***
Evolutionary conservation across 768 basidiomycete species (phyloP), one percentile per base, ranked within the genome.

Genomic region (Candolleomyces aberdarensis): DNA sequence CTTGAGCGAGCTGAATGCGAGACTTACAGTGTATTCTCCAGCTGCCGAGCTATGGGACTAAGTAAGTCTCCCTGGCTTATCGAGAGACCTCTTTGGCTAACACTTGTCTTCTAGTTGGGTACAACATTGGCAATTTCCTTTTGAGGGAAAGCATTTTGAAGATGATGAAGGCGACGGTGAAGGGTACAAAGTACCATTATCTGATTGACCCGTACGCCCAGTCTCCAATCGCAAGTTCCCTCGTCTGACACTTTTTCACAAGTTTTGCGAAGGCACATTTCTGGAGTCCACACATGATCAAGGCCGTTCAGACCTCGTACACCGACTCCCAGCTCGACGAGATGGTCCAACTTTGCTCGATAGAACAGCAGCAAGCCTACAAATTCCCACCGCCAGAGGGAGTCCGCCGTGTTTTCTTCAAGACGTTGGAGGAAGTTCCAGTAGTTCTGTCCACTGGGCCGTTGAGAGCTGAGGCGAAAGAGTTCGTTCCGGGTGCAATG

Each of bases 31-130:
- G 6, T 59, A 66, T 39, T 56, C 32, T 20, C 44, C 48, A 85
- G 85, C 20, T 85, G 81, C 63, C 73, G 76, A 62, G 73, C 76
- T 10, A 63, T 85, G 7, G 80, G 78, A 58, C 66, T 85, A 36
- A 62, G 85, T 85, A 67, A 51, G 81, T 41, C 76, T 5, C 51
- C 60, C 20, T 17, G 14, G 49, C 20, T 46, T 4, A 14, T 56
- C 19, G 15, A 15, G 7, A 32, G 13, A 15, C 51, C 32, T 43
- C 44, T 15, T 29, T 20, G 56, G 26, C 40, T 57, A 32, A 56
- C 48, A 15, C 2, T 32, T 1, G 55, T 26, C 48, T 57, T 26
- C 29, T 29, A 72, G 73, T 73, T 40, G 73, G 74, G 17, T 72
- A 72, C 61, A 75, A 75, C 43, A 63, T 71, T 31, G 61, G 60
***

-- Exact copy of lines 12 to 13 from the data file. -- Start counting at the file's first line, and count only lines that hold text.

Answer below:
- C 29, T 29, A 72, G 73, T 73, T 40, G 73, G 74, G 17, T 72
- A 72, C 61, A 75, A 75, C 43, A 63, T 71, T 31, G 61, G 60